Dark Forces: Remaster gives you a cleaned-up 4K view of an absolute classic

First-person view of a blaster mowing down Storm Troopers
Enlarge / A sideways grip on a rifle-style blaster is unlikely to provide higher accuracy, but it does, in fact, make you feel like a badass rebel.

Nightdive Studios/LucasArts

A wealth of first-person shooters from the period’s golden era have seen remasters lately. Now comes one of the true greats: Star Wars: Dark Forces Remaster.

Nightdive Studios, which has been showing everybody how to do justice to classic shooter upgrades recently with its remasters of Quake II and System Shock, is using that same KEX Engine to give just enough modernization, but not too much, to the LucasArts title that was even better than its Doom-but-it’s-Star-Wars promise.

In the notes and footage of its reveal trailer, Nightdive promises 4K/120 fps gameplay, modern gamepad support, trophies and achievements, remastered cutscenes, and, of course, blasting Stormtroopers that have markedly better aim on a monitor than they do on film. The remaster is “coming soon” to PS4/5, Xbox One/X/S, Nintendo Switch, and Steam on PC, with “a release date announcement later this year.”

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When LucasArts shut down in 2013, following Disney’s purchase of George Lucas’ empire, Ars’ Lee Hutchinson offered his remembrance of Dark Forces:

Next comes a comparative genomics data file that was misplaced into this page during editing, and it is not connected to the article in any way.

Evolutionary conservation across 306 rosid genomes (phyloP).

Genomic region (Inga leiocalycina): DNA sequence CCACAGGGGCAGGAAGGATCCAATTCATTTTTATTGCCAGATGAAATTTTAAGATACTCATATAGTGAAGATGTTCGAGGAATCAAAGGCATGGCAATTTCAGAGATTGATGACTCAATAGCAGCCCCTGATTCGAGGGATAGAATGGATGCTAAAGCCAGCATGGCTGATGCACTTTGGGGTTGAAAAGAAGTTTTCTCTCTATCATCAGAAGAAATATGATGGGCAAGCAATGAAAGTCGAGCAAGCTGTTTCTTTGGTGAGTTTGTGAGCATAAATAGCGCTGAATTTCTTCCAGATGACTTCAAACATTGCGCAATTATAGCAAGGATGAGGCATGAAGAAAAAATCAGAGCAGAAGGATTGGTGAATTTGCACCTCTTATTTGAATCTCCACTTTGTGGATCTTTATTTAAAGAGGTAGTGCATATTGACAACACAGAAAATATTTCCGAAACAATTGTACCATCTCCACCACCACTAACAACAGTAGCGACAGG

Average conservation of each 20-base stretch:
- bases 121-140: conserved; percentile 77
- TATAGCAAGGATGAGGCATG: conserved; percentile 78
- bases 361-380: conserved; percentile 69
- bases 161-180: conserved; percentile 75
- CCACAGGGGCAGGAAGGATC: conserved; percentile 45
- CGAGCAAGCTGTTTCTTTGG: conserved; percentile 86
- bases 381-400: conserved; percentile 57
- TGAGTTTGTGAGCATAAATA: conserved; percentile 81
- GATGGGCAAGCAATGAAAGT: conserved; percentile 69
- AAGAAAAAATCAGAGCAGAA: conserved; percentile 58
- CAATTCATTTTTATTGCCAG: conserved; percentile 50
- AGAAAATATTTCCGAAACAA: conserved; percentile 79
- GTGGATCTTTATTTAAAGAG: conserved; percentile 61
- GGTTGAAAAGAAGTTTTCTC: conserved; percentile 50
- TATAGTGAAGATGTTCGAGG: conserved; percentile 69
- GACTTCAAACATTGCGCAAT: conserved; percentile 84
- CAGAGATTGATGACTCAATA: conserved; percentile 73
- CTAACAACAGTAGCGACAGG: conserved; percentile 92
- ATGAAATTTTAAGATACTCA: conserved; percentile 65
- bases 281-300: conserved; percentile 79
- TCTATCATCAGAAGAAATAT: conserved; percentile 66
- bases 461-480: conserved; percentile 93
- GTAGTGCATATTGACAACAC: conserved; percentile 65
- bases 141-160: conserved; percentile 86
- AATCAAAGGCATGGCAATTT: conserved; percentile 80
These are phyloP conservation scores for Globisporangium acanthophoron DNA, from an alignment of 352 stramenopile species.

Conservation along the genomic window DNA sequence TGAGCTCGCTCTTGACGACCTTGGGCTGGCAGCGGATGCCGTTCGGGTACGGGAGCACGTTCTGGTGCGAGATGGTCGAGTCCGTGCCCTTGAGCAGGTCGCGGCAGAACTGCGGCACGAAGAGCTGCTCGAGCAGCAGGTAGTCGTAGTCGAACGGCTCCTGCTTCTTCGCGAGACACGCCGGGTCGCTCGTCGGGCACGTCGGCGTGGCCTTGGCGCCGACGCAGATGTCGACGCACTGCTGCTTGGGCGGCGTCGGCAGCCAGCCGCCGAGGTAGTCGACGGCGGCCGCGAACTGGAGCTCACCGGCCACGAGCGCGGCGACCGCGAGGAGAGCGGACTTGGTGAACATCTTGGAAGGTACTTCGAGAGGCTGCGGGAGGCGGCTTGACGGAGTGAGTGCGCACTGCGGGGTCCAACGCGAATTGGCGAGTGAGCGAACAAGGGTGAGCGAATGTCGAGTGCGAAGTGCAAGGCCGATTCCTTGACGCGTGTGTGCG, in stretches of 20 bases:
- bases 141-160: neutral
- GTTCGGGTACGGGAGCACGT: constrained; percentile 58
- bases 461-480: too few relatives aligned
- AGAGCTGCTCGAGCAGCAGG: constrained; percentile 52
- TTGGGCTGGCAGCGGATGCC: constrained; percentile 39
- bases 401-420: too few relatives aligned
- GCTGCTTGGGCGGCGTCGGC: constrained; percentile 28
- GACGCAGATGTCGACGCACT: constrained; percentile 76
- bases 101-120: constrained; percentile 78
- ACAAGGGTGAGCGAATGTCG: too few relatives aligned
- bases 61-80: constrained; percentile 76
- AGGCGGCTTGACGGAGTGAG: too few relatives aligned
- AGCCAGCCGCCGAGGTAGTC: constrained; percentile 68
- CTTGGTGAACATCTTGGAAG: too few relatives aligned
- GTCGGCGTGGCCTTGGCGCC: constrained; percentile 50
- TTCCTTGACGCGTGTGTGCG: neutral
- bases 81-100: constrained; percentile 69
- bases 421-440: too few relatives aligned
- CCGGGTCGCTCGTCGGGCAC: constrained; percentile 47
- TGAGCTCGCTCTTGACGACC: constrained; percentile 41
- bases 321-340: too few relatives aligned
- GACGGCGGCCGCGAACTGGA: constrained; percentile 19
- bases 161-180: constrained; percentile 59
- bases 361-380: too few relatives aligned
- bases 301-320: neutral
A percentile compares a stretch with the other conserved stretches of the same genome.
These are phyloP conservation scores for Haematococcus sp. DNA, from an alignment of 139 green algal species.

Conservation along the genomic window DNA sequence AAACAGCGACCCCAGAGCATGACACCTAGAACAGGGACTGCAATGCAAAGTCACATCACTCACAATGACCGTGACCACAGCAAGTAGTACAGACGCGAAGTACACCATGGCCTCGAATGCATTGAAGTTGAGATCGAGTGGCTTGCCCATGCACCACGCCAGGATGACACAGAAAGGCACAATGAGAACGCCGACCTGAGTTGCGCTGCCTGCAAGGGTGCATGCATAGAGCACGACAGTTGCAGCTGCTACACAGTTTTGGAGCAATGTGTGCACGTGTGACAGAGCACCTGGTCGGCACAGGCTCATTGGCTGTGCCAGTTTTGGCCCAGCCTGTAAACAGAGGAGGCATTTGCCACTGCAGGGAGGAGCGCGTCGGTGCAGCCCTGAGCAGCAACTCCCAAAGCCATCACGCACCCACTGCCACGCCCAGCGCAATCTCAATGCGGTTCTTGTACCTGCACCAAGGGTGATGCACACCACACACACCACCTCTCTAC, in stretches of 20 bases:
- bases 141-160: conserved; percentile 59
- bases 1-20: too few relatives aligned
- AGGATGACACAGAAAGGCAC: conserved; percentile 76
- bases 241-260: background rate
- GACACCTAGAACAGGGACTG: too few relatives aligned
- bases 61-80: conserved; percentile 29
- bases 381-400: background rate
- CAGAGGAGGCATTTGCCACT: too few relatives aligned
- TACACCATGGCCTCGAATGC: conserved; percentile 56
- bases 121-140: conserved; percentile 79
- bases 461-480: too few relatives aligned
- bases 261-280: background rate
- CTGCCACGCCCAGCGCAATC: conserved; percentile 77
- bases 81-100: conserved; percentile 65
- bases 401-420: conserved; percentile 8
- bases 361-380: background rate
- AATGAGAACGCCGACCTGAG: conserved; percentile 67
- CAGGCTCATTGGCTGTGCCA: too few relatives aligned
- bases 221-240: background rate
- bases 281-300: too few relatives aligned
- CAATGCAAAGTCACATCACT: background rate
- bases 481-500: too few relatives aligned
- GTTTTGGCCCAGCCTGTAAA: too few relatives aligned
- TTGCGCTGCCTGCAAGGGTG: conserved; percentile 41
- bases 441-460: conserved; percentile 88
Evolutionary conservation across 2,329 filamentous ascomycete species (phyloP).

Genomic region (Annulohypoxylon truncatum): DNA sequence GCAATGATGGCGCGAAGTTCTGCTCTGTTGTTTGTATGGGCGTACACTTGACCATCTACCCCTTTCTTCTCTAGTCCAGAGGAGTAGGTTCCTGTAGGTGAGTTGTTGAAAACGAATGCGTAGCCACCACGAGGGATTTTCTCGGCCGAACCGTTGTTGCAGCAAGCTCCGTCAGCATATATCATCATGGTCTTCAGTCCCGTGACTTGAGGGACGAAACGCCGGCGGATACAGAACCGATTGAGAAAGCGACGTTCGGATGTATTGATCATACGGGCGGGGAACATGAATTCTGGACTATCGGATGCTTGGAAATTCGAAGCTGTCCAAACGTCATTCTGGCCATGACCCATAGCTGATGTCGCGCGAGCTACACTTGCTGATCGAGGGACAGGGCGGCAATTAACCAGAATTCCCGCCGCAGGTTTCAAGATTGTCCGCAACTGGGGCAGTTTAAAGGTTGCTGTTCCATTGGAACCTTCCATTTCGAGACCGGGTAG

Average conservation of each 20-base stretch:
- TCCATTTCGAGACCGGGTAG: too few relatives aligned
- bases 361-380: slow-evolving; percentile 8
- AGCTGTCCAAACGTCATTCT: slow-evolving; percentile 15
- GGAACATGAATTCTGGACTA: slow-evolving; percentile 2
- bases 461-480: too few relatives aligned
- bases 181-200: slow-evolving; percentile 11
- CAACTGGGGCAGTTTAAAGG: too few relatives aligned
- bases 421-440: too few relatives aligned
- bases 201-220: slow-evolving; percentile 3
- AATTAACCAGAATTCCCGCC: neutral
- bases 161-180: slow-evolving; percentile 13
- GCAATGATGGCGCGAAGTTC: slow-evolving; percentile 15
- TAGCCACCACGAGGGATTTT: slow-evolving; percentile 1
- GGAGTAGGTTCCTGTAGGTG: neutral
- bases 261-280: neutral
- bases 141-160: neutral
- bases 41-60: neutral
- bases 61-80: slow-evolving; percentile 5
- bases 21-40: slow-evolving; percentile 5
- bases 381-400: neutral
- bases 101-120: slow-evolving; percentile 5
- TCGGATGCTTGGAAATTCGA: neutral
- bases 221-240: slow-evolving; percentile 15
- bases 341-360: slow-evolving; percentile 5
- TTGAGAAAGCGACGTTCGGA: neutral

Dark Forces was a fine shooter in its own right and looked amazing, but that Star Wars license rocketed its appeal right up into outer space. Dark Forces promised something irresistible to any geek: the ability to jump into the Star Wars universe and run around. Released in 1995, the game was LucasArts’ first foray into the nascent FPS genre. The company set the bar awfully high.

As Lee noted, and which fans likely remember, there were only hints of Jedi-dom in Dark Forces; you never got your hands on a lightsaber, and you never force-pushed anyone off a ledge. The later Jedi Knight games fixed that. Dark Forces also faced the same memory and texture-resolution challenges as other shooters of its time, but it had the advantage of its setting. Imperial ships and bases had always looked stark, drab, and oftentimes quite empty in the Star Wars films (also due to certain constraints). So when a TIE Fighter hangar challenges you with only a handful of goons in a sterile space that looks like it could hold 300, that’s not a flaw; that’s George Lucas’ budget-minded used-future aesthetic!

Larry Kuperman of Nightdive told IGN that the game should still feel like the original felt, and that means difficult. The title should be “popularly priced,” Kuperman said, which indicates something well below the typical AAA $60/$70 mark.

We’ll keep an eye out for the first signs of a release date on this one. And we’ll bide our time until Jedi Knight II: Jedi Outcast makes it into the industry’s remaster/revenue queue.